During the last generation Xbox 360 and PlayStation 3 were dubbed the HD Twins. Not necessarily by the industry itself, but at least a small amount of people. While the current generation, that will be usurped by the Switch next year, started with HD as well. However, seeing we’re again at a point where companies do mid-generation upgrades instead of just mid-generation re-design, I’ll be dubbing PlayStation 4 Pro and Project Scorpio, whatever its finalised name will be, the 4K Twins. Technically, Xbox One S should be added there too, but the games are upscaled to 4K rather being native. Call me nitpicky.
The 4K is a bit of a problem, because most people don’t have 4K screens yet. Just like HD became a thing in the last generation, it’ll take some time before 4K becomes a standard. Scratch that, technically 4K is a standard already, but the standard is not widespread within the general population in the Western world like. It takes time for people to adopt the latest cutting edge technology, and that’s good. Why is that good, people are holding technology back! I’ve heard someone ask. The reason is that despite some technology not being able to sell well at first, the reasons can be many. The high price, the unnecessary complex nature and usage, quality and sometimes not being wanted often are the more pressing elements. LCD television technology itself is a good example of this as both LCD, Plasma and CRT television existed, and to some extent still exist, beside each other.
It would seem that the general population prefers to have mature technology in their hands instead of cutting edge.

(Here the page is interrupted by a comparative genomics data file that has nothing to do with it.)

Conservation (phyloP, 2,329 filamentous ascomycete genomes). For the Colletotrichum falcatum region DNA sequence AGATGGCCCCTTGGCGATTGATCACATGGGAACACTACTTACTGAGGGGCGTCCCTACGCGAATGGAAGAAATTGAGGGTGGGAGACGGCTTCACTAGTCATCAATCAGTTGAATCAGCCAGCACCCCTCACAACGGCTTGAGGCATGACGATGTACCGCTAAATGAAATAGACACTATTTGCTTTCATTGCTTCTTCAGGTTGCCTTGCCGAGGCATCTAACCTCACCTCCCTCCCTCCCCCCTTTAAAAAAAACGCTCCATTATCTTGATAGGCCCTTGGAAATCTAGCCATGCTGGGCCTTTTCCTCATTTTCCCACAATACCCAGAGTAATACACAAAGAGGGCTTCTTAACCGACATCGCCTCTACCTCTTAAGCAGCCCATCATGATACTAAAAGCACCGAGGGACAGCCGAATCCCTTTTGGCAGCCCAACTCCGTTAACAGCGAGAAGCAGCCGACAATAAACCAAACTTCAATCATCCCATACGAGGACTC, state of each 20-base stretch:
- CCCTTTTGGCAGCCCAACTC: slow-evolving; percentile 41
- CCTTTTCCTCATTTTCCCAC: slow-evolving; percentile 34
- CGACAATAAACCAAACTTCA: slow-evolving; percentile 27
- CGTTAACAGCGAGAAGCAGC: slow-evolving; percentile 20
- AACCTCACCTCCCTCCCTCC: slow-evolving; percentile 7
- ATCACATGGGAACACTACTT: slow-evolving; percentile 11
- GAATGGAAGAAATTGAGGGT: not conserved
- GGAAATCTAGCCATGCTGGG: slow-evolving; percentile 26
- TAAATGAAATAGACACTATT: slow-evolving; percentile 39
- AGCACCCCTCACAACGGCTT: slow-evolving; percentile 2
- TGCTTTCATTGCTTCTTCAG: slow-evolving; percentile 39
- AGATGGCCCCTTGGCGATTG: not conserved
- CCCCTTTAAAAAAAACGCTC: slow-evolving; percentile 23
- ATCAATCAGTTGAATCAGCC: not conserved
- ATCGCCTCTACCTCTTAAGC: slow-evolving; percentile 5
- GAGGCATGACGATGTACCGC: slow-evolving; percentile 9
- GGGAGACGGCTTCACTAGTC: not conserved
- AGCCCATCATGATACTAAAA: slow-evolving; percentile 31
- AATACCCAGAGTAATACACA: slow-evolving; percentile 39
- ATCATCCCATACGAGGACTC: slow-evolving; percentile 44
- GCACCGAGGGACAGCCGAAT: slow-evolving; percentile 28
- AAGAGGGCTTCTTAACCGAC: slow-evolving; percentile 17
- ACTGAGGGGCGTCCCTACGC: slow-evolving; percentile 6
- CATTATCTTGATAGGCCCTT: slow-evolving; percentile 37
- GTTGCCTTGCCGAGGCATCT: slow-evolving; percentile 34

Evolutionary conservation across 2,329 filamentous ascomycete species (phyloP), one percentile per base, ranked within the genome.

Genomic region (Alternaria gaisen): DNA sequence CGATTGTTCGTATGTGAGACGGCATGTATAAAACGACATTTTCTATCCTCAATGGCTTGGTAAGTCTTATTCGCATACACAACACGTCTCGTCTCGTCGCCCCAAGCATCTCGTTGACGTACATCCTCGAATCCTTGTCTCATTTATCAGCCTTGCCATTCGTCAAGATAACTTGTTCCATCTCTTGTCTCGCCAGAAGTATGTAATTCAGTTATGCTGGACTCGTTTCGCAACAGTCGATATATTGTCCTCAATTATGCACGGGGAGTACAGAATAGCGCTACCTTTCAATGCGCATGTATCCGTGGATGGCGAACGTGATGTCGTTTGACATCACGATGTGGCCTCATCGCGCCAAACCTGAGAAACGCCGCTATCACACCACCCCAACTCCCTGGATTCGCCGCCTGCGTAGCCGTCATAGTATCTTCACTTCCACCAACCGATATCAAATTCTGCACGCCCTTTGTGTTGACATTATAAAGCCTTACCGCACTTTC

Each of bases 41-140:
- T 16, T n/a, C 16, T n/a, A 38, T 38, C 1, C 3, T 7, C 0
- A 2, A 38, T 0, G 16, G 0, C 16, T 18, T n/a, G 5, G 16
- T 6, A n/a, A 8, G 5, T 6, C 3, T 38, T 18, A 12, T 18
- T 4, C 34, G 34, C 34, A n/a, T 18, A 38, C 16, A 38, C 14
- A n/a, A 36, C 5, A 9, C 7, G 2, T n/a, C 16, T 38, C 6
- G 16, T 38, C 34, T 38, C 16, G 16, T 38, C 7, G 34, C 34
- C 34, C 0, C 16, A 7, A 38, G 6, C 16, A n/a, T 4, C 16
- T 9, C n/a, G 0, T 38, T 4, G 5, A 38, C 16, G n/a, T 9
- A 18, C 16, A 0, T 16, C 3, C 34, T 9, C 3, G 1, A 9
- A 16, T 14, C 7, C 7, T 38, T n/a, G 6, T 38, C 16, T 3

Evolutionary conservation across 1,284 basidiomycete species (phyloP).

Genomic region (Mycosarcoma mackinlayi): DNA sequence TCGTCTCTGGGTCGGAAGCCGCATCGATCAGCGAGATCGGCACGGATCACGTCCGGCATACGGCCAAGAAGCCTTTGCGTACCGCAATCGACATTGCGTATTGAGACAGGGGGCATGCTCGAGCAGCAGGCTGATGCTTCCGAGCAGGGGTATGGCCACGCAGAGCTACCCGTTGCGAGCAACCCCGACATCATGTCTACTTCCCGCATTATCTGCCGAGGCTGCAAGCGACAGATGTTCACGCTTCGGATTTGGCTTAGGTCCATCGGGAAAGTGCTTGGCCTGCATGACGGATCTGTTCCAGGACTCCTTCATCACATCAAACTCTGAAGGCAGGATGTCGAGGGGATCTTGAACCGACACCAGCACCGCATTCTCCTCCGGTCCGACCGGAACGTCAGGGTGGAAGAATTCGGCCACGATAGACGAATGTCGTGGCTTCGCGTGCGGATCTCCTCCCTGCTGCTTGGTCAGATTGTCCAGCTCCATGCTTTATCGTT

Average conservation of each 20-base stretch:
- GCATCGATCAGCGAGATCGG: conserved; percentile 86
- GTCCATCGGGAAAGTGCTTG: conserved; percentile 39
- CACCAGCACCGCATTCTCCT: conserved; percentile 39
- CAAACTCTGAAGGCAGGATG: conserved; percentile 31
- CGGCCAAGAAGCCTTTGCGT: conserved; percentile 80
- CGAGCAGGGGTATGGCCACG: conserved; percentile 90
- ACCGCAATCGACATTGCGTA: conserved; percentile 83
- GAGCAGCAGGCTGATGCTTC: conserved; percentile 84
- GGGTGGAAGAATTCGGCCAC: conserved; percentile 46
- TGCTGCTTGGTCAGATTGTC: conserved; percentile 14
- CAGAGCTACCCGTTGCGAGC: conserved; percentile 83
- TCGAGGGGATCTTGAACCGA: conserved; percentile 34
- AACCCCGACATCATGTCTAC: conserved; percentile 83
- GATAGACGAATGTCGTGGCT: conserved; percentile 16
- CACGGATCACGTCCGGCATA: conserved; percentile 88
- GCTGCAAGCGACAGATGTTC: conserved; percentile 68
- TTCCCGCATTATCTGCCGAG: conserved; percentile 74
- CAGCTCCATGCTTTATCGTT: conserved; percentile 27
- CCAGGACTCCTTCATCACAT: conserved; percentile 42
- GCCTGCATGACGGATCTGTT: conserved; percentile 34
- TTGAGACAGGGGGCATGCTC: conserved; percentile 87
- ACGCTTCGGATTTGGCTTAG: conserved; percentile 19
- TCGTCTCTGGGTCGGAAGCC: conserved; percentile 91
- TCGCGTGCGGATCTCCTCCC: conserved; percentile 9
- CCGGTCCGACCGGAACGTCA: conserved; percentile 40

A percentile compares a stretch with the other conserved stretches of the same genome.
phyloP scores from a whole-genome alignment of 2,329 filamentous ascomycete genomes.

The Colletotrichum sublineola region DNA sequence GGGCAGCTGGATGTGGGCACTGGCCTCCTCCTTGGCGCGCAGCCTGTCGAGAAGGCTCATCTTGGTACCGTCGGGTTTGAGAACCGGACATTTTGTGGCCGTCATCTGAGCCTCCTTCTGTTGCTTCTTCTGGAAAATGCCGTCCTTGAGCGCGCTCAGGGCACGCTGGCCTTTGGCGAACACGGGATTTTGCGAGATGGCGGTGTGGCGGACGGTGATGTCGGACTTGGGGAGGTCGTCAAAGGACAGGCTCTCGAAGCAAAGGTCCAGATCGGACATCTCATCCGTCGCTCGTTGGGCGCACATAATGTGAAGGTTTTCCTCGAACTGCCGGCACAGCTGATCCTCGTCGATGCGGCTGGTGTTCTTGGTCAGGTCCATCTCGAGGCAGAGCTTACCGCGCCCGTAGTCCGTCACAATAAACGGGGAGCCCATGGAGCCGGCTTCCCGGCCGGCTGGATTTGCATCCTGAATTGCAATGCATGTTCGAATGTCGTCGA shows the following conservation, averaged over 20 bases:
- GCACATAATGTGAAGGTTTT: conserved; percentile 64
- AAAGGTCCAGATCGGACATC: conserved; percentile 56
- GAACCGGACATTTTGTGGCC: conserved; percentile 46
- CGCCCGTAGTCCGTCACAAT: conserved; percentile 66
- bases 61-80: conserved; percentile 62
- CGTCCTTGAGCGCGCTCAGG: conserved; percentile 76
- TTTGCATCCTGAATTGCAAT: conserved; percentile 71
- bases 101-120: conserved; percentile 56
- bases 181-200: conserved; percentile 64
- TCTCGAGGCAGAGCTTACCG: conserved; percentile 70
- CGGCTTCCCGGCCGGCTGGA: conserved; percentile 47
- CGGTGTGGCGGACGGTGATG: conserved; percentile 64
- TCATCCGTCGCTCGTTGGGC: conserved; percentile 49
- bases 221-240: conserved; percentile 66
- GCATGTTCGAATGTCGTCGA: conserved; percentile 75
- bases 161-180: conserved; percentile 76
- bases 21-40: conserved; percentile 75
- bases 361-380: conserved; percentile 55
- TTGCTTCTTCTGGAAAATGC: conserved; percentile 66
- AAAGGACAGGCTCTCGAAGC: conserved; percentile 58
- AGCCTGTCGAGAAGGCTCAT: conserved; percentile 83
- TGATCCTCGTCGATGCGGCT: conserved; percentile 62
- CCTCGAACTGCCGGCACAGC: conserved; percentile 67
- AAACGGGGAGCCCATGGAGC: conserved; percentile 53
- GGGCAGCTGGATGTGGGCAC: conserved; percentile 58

The 4K and HD will exist beside each other at least to the end of the century, if not more. This is a guess on my part, but seeing how 8K is already making its first initial rounds, investing into a 4K screen might feel a bit off. Then again, that is the evolution of technology. Something new will always be waiting just around the corner. That’s why we always come to a point where we can pick something new up, or wait until things are ironed out and becomes more affordable.
That doesn’t really work with the 4K twins.
If these were redesigns of the existing consoles like what we’ve seen in the past, there would be no real contest which one to pick up. Usually. The last version of PS3 is just ugly. The issues with PS4 Pro and the upcoming Scorpio will have whole slew of new problems that have not yet been fixed. Mainly because we have don’t have an idea what those problems are, but most likely both companies are well aware of the issues with their machines prior to launch. The Red Ring of Death is still something that looms over Microsoft’s machines. I haven’t heard any major malfunctions from this generation, outside some people seemingly having a bricked Wii U thanks to Mighty Number 9, but at least one person has reported a molten PS4Pro. Take that as a grain of salt and do some research on the whole thing. Every thing’s possible, I guess. I’m no plastics expert. However, ever a single case like this usually rings the alarm bells in people’s heads.